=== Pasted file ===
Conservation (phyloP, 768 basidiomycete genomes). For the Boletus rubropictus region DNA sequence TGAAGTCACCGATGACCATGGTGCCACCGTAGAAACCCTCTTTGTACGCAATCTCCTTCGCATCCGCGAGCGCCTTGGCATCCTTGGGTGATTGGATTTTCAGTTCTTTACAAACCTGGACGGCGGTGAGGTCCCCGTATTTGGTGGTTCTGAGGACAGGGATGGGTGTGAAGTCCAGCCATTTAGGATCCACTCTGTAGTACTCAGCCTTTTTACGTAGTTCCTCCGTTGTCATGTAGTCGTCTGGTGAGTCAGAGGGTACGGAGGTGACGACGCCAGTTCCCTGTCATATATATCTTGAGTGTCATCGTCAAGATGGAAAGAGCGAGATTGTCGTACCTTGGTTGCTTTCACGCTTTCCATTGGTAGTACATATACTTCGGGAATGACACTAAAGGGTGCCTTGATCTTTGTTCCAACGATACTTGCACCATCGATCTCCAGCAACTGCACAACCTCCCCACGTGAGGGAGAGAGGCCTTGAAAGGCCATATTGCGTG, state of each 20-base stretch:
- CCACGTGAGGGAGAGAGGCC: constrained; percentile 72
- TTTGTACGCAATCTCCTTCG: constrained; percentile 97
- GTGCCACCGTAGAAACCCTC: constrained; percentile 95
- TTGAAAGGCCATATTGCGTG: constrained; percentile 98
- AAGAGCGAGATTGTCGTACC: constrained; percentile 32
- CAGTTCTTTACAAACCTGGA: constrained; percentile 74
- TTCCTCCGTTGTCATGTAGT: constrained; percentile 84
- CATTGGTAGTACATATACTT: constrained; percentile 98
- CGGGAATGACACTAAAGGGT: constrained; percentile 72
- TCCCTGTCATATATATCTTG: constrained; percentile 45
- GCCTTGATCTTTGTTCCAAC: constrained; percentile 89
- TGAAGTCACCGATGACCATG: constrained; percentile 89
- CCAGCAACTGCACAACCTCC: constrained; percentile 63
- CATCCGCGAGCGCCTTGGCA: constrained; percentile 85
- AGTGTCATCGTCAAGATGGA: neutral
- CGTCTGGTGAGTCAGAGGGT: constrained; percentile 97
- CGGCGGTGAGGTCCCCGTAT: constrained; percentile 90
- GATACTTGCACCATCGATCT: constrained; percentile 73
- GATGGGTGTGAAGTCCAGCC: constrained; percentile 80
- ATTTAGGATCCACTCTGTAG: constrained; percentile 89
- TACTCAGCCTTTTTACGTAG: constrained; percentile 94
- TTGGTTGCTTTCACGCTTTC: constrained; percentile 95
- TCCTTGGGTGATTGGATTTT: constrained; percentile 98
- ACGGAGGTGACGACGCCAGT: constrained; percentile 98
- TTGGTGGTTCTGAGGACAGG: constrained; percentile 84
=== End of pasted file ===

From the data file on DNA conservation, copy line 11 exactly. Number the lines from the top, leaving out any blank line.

- TCCCTGTCATATATATCTTG: constrained; percentile 45